I believe the socialist movement needs both kinds of organizations, and so I am excited to be a member of both SA and DSA.
Debates in the socialist movement
There are important debates taking place right now in Seattle DSA as well as nationally. Recently, in a discussion about Seattle DSA’s platform, some leaders of one caucus in the organization argued against the inclusion of a call for democratic public ownership of big energy corporations. While I was not present for that debate, I was very disappointed to hear of the vote to not include this key point. I think it is something the local chapter should revisit. The call for democratic public ownership of big corporations has long been absolutely central to socialist ideas, and for good reason. And in the case of the big energy corporations, without democratic workers’ control we have no hope of avoiding climate disaster. We saw this brutally exposed earlier this month with the collapse of Texas’s profit-driven, deregulated energy grid.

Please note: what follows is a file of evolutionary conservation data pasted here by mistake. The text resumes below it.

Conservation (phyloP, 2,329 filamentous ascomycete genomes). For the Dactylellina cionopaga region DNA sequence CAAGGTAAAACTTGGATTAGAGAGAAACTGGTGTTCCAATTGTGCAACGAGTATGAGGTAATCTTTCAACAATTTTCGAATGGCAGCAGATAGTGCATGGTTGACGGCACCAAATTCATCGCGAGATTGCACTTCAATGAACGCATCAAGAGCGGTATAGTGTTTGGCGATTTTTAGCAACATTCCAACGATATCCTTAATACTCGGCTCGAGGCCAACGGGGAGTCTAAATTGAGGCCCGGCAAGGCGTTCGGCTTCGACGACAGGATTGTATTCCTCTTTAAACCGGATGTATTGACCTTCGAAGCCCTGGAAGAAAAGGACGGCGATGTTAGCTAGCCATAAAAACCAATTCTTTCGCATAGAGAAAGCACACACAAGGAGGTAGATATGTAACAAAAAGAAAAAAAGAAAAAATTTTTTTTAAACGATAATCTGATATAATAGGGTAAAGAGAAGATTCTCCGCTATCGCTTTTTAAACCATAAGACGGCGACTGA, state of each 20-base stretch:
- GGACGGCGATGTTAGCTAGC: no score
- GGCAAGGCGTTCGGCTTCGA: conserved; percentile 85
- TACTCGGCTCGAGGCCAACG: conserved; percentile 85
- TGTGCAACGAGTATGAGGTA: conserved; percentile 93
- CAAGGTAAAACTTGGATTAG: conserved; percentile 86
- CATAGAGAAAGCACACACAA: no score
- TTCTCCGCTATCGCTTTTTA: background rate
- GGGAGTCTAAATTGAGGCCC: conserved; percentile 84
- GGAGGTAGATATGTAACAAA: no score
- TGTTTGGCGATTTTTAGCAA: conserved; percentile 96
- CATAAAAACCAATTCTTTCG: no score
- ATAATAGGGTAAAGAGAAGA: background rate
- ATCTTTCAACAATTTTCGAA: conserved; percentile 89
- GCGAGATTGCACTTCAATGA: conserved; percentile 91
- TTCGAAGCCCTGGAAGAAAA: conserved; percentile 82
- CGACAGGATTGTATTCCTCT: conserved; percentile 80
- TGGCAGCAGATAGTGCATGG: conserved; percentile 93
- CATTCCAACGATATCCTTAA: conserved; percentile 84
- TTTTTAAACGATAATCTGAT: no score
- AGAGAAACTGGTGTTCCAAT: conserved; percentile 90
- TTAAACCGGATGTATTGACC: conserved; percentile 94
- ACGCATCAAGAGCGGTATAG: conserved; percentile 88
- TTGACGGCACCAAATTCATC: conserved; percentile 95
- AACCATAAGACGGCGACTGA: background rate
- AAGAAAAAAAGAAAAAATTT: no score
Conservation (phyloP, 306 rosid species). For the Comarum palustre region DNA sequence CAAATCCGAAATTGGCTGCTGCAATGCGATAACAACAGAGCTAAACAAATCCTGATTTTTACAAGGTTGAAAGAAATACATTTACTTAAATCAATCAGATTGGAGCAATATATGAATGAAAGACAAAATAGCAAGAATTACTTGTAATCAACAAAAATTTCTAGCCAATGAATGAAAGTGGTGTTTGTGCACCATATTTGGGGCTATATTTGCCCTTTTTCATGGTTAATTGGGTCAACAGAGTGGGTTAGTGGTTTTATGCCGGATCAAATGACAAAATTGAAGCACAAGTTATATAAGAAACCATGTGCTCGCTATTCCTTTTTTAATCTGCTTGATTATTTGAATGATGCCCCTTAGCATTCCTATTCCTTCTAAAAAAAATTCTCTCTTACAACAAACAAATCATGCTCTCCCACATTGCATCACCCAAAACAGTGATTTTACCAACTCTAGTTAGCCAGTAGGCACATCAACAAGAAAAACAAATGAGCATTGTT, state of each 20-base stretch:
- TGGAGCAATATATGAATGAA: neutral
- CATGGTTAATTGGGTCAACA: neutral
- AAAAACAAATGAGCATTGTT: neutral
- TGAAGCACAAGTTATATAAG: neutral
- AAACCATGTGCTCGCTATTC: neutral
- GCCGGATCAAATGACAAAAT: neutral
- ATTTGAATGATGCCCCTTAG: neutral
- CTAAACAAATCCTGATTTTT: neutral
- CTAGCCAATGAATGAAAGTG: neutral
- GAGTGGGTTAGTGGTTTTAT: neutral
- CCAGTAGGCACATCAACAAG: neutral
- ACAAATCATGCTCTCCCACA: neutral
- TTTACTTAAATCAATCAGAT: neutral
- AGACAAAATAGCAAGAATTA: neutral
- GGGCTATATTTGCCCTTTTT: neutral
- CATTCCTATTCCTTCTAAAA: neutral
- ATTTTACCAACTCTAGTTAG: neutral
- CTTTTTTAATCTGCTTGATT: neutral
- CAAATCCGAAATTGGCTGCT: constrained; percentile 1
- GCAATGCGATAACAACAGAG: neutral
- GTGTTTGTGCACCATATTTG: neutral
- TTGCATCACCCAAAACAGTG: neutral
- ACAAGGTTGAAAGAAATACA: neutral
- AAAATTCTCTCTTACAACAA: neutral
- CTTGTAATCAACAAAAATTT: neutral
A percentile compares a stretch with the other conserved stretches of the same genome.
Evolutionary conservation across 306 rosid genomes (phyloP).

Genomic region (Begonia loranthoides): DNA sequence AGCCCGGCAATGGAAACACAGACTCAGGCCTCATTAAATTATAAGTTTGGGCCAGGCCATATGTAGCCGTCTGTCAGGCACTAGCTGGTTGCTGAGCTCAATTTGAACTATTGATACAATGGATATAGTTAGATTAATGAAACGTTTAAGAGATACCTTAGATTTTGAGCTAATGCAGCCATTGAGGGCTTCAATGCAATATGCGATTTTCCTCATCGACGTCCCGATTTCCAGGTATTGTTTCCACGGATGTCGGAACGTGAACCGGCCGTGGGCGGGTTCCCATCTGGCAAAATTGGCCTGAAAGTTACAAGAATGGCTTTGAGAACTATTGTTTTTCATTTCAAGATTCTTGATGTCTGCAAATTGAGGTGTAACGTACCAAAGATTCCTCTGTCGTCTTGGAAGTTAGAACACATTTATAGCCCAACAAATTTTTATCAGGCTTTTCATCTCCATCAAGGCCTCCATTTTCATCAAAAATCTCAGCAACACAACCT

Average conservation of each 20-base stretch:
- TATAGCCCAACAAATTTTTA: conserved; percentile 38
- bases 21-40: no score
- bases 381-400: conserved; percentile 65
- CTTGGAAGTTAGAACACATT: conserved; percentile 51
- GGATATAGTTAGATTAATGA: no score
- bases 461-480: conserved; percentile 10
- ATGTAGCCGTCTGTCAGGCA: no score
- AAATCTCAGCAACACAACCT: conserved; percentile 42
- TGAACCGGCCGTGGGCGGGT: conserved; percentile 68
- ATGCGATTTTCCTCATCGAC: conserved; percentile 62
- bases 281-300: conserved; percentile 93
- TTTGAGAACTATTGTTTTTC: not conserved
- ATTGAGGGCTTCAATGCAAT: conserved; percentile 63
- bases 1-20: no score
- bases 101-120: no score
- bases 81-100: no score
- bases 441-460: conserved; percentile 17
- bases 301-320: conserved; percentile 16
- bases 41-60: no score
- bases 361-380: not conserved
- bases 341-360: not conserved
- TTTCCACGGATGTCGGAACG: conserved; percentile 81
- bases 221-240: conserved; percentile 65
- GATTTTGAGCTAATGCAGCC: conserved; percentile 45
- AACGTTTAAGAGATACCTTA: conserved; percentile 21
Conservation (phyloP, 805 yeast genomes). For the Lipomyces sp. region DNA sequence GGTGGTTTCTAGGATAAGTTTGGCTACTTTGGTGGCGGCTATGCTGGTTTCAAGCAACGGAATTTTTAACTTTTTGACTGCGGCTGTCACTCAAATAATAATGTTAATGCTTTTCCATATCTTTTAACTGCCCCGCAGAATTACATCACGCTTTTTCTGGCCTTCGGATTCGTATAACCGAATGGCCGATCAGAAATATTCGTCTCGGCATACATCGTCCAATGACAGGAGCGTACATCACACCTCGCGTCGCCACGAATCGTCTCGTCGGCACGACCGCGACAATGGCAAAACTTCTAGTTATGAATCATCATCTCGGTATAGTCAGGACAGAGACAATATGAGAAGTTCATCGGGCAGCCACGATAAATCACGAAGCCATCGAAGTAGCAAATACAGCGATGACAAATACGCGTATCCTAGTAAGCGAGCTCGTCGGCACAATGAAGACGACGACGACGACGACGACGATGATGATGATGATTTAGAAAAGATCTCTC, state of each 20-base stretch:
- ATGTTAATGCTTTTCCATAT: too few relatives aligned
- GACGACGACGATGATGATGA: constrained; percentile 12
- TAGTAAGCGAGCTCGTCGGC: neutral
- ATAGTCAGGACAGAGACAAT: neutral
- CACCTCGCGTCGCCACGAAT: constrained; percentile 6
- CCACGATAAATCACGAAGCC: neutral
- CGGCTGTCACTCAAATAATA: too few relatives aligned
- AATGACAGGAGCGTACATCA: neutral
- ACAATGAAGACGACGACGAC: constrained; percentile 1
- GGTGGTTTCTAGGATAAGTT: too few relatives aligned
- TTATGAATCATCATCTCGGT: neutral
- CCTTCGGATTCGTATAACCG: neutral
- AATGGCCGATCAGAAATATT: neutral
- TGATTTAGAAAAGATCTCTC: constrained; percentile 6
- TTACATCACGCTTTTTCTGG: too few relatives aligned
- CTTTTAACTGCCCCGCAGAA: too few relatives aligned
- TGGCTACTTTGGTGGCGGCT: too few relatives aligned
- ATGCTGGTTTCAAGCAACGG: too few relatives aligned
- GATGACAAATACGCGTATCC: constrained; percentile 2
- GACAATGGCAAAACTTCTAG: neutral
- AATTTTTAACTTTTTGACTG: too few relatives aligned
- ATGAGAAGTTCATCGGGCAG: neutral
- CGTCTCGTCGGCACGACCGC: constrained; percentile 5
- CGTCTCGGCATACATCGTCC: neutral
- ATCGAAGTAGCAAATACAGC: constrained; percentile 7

The goal of Marxists, of course, is not just ownership of one corporation or another but of the commanding heights of the economy as a whole, and for a rationally planned, sustainable socialist economy run democratically by workers themselves. We know capitalism can never be made to work in the interests of working people, marginalized communities, or the planet. It is a system of crisis, and one which is rapidly taking human civilization over a cliff.
As Marxists, we are fighting for a complete end to this system and its repressive state – which is not a neutral or reformable entity but in essence a violent apparatus of “bodies of armed men,” including of course racist police forces. Instead we need to build a classless society based on solidarity and equality, with an economy run and democratically planned, where there is no capitalist class that can steal the wealth created by workers.
The question of democratic public ownership is a crucial one and those who argue against it need to explain if they think capitalism can be reformed.